What’s in a name? Lots, if it’s a weirdly-named Pune temple

The Golden Sparrow
Jun 24, 2016 · 4 min read

The odd names for temples in the city such as Jilbya Maruti, Pasodya Vitthal and Khuni Muralidhar have intriguing stories about how they came to named so

Officially the marker of a location within a city is generally the pin code, which was started in 1972. But traditionally Pune is known for its distinct quirks related to places, and one method is using weird and interesting names of temples as location markers. Customarily, the best manner of marking and locating places would be to name temples in relation to places and trade, and thus temples were major landmarks of any area, and Pune city is no exception. These names need to be preserved because of the cultural and heritage value they bestow on the place, and such local legends give Pune its distinctive character and identity.

Hearing names of temples like Hathi Ganpati (near Jnana Prabodhini school), Pasodya Vitthal, Pasodya Maruti, (Rawiwar Peth) Bhangya Maruti, Chimnya Maruti, Bhikardas Maruti, Patrya Maruti (Narayan Peth), Modi Ganpati (Narayan Peth), Jilbya Maruti (Shaniwar Chowk), Akara Maruti, Dulya Maruti (Ganesh Peth), Khunya Muralidhar (Sadashiv Peth, Bhopatkar Road) to name a few, raises questions as to how gods and temples ended up with such bizarre names. A glance at the stories surrounding these names helps us to understand that the names were related either to trade, a particular incident, and owner or patron of the place where the temple was based, to help mark the location.

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During Peshwa rule, there were many small temples built across Pune city. Among the temples, the most favoured were Maruti, Ganpati and Vitthal. In order to mark a location or give direction, it had become impossible for people to use just the name of the temple. Thus started the trend of associating the temple, with a nearby landmark or story. For example, in Pune there is a temple known as Batata Maruti, in front of Shaniwarwada, as there is a well established potato and onion market around it. So if anyone has to explain directions to someone, just saying near/in front of Batata Maruti solves the problem.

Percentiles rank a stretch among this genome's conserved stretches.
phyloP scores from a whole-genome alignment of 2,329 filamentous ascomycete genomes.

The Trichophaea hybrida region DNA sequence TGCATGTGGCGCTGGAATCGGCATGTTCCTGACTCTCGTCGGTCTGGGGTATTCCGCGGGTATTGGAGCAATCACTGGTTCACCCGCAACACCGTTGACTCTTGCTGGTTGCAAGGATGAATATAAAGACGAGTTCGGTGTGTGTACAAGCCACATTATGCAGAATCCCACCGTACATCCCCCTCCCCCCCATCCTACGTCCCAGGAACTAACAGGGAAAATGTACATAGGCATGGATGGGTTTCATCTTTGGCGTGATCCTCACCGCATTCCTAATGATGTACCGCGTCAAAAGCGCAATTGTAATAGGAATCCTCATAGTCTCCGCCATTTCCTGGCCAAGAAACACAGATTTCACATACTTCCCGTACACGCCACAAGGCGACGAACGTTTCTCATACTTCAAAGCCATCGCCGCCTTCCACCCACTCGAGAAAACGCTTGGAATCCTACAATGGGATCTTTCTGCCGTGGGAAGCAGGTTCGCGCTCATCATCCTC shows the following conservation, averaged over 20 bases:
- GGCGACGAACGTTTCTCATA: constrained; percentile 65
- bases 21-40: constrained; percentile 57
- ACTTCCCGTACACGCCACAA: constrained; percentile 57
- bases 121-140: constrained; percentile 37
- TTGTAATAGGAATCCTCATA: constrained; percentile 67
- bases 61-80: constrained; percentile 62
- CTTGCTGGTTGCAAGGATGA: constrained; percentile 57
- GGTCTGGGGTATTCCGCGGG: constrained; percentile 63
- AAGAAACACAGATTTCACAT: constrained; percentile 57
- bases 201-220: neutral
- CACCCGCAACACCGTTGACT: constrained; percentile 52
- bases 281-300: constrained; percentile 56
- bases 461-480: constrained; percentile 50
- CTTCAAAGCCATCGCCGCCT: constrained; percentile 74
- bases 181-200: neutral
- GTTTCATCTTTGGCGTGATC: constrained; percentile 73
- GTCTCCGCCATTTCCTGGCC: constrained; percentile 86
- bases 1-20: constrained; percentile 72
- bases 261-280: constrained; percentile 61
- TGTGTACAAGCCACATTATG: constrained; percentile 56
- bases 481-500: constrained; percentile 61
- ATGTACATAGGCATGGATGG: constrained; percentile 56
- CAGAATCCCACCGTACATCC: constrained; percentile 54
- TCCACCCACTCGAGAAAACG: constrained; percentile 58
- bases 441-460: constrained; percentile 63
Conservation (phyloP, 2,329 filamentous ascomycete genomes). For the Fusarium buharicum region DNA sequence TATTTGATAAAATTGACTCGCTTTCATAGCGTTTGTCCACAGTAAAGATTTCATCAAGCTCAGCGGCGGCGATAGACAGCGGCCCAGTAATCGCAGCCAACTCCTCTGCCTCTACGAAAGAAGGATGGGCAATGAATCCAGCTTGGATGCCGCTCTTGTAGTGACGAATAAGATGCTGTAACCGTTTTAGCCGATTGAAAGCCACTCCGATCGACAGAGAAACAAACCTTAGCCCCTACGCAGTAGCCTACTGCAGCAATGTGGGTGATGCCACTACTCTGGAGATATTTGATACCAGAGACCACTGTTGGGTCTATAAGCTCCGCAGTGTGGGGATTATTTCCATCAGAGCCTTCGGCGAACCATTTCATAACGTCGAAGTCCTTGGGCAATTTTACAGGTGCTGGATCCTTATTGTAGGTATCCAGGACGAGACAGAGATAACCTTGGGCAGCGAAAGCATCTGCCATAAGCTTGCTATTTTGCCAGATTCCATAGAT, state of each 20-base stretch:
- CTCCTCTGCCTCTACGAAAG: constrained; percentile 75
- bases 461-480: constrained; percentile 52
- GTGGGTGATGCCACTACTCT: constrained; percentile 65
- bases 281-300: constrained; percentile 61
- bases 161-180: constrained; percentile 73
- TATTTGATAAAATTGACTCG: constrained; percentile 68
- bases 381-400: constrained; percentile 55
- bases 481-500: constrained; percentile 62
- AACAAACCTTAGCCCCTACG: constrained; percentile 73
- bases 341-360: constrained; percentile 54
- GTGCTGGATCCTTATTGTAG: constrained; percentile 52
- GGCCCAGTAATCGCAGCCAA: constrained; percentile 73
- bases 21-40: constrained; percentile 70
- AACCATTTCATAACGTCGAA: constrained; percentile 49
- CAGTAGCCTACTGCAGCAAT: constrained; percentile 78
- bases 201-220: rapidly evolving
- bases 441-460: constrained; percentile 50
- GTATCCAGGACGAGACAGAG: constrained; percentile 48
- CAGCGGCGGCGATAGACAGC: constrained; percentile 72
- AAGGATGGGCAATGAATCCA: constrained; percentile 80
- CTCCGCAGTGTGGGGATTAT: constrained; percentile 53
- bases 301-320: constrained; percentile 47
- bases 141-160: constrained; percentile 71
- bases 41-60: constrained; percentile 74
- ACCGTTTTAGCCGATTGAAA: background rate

The story of Modi Ganpati, is very interesting .The story as far as naming it ‘Modi’, goes that the temple got its name as the temple idol was found in a farm of Khushrooshet Modi’s garden.

Another distinct story is that of Pasodya Vitthal. It is alleged that the surrounding area of the temple was used for selling Pasodya, that are bags and Ghongadi (woollen blankets). Pasodya or simple woollen blankets were very important for people in the city. Or what about Bhangya Maruti, named after bhang or opium, as it is alleged that opium used to be sold in the vicinity?

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The most fascinating name is that of Khunya Muralidhar or the Murderer Muralidhar. The question is why Lord Krishna is addressed as a murderer. There are two myths around this name. One is that Sadashiv Raghunath alias Dada Gadre built this temple in the year 1717. At one time, a British officer called Boyd was going through the temple with his soldiers. During that time, Gadre’s soldiers, who were Arabs, had a major fight with the British soldiers. In that fight, around 50 to 100 soldiers lost their lives. Since that time the temple is known as ‘Khunya Muralidhar’. Another myth is that the Chaphekar Bandhu freedom fighters had murdered British Officer Rand Aster and one of their colleagues, Ganesh Dravid, shared this information with the British and betrayed them. Angered by this, the Chaphekar bandhus killed Ganesh Dravid in the chowk near the temple. Later on they were hanged by the British government. Due to this murder, it is alleged that the temple was named Khunya Muralidhar. But historian Mandar Lavate refutes such claims, and states that it was the fight between company soldiers and Arab soldiers that led to the naming of Khunya Muralidhar.

The story around Dulya Maruti is also interesting. It is said that during the third Panipat war, when the Marathas were defeated by Ahmed Shah Abdali, the news of the tragic demise of Senapati Sadashivrao Peshwe and Vishwasrao Peshwe filled Punekars with sorrow. It is alleged that the pain was so much that the Maruti started shaking with anguish and sorrow, and so it was named Dulya that is ‘Shaking Maruti’.

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In recent times, Pune is witnessing new landmarks such as hotels, malls, theatres, restaurants, and theses temples have lost their shine and significance as location markers. The new generation has no idea about their relevance and their quirks. On the contrary, nowadays it is difficult to find these temples and many have forgotten their history and connotation.

yogesh.wagh@golddnsparrow.com

Originally published on The Golden Sparrow

The Golden Sparrow

Pune’s own weekly newspaper

The Golden Sparrow

Written by

Pune's first and only weekly newspaper

The Golden Sparrow

Pune’s own weekly newspaper

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